It was like watching a bunch of little people clean the world’s largest litter box, with older tarballs dry and easy to bag but recent arrivals messy and laborious.
Birds flushed out of our path as we walked. The six barrier islands of Gulf Islands National Seashore are the first pit stop for many birds, as well as monarch butterflies, flying north from South America and the Yucatán in the spring. Emaciated fowl rain down on the islands, rest, refuel, and then scatter across America. In fall the islands are often the last staging area before the big flight over the gulf. The lonesome islands have a poignant feel. "Prepare yourself for enchantment!" the Exploring Gulf Islands National Seashore guidebook says of Petit Bois. "The feeling is primeval, as if you have been deposited on an oasis."
Things had changed. Stippling the high tide line were tens of thousands of tar patties, and suddenly we weren't having a nice nature walk anymore. They looked like underbaked molasses ginger cookies and smelled like hot asphalt. Some were as big as Frisbees. A ghost crab was mining one, carrying clawfuls back home. On the beach, blue tents but nobody in sight. ATV tracks cut through the sand.
Our crewmates caught up to us as we trudged. A helicopter inspected us, and a flock of brown pelicans sailed past. "Hope you make it, boys," Jimbo called out. The temperature headed toward 100 degrees. The oil seemed to have an affinity for trash. Any piece of plastic was shellacked with it, as if it had some sort of molecular attraction to its own kind. But despite the horror on the beach, the water looked clear. Jimbo needed to marinate again. We swam. Jimbo bronzed.
I'm always struck by the energy of coasts; the friction of two worlds colliding draws so much life, like us, to hug the edges. We stood in the surf and watched clouds of mullet dart by. "Shit," said Jimbo, "one throw of my cast net and we'd have supper for a week." But all waters were closed to fishing. (We'd been eating tinned sardines from Portugal.) The dolphins had no such restrictions. They caught the breaks, surfed into 18 inches of water, and scraped the sand as they scarfed up fish.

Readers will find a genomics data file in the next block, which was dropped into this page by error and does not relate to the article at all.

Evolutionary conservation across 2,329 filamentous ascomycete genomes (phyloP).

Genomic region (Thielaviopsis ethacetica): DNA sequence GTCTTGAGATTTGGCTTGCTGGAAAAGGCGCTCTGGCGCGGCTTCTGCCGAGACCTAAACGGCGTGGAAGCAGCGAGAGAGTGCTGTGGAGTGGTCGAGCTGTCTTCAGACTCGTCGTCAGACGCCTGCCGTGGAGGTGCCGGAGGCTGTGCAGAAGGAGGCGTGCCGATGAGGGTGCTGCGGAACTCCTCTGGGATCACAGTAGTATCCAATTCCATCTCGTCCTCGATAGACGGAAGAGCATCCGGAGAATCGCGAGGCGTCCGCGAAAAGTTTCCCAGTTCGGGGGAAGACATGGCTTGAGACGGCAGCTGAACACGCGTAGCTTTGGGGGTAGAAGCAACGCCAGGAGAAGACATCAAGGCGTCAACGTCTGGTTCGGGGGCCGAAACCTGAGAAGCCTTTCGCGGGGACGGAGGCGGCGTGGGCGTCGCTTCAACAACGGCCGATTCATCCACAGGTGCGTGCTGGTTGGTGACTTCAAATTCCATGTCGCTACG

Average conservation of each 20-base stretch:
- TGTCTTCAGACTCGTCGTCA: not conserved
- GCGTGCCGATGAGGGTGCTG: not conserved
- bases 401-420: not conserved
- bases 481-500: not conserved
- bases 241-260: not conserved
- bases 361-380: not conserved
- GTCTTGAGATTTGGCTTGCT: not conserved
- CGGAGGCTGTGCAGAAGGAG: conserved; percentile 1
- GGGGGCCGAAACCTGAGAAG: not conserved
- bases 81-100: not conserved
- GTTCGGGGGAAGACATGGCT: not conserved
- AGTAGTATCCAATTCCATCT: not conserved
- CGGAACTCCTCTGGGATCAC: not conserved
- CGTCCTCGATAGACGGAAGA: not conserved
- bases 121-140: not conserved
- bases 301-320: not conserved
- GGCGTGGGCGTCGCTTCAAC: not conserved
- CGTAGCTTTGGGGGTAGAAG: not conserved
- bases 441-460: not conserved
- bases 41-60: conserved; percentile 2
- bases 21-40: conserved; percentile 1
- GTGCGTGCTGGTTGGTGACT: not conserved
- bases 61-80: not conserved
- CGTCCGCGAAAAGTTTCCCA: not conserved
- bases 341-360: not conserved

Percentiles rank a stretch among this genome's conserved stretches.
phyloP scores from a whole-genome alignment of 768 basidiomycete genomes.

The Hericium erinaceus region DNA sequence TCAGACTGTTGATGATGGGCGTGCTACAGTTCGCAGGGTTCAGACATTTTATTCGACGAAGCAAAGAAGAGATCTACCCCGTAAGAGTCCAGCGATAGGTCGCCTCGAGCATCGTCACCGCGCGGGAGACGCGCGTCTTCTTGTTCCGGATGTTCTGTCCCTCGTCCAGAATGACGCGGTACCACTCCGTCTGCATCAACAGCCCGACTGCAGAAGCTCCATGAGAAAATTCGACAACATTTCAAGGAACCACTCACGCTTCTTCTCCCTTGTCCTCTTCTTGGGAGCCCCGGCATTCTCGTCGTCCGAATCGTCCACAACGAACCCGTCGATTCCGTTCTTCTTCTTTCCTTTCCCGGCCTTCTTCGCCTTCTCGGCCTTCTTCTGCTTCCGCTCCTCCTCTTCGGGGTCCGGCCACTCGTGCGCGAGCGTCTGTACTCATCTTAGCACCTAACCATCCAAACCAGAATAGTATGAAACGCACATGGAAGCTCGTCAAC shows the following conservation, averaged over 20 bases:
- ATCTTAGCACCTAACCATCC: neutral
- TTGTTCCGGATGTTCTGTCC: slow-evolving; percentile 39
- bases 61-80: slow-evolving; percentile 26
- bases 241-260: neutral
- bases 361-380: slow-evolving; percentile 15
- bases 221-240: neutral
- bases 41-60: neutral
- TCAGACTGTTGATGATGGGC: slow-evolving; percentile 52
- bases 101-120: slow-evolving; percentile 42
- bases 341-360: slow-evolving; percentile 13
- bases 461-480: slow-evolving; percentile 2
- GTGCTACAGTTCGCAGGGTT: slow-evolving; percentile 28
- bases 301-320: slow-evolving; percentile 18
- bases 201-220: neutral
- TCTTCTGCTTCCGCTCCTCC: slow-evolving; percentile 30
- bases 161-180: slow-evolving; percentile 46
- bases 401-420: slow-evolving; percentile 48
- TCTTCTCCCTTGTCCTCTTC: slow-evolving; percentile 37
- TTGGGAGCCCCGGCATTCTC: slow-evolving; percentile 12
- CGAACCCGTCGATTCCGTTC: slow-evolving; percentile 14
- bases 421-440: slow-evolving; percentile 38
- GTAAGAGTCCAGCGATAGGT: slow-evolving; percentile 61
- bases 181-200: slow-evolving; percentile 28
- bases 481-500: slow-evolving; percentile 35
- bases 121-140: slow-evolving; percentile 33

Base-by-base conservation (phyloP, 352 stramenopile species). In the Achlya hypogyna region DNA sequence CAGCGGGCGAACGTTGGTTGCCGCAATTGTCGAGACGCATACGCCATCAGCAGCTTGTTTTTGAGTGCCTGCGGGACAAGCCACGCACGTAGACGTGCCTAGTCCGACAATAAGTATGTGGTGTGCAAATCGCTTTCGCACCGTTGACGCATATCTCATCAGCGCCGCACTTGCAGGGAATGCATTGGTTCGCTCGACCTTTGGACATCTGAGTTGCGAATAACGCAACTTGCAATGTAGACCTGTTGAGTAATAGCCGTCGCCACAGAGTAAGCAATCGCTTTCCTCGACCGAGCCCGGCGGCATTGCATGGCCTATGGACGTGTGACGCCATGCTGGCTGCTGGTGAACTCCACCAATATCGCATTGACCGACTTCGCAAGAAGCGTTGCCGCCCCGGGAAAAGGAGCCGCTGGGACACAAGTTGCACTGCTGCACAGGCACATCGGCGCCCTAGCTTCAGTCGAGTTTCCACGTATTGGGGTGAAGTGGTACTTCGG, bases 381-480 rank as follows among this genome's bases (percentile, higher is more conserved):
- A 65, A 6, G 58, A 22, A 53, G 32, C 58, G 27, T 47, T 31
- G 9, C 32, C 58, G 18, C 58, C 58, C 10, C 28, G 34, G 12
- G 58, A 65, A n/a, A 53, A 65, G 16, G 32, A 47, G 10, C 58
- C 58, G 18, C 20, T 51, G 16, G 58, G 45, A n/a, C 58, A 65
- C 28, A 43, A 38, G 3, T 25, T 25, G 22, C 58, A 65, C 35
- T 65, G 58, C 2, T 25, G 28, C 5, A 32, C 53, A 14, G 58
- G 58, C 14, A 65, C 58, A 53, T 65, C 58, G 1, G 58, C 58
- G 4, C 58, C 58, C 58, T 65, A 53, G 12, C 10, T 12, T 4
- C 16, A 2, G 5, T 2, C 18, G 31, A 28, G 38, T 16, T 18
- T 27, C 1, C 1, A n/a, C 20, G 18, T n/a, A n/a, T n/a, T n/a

Farther down the beach, the water turned the color of iced tea. Crabs with aprons full of eggs skittered through it sideways. Suddenly a pack of Gators—heavy-duty, four-wheel-drive ATVs made by John Deere—came skidding around the end of the island. The cleanup crews were awake. The Gators sped past us toward the shade of the tents, and the mostly obese crews suited up in Tyvek and gloves and grabbed their tools and plastic trash bags. It looked punishingly hot in those suits. The long scoops used by the crews are slotted, so sand filters out as they dig up tarballs. It was like watching a bunch of little people clean the world's largest litter box, with older tarballs dry and easy to bag but recent arrivals messy and laborious. One of the ATVs veered toward us and slammed to a stop. "How'd y'all get here?" asked the driver in a thick Mississippi accent.
"Boat," said Josh.
"Hell, I know that," said the driver. "But how'd you get here?"
"Walked." We'd come about a mile.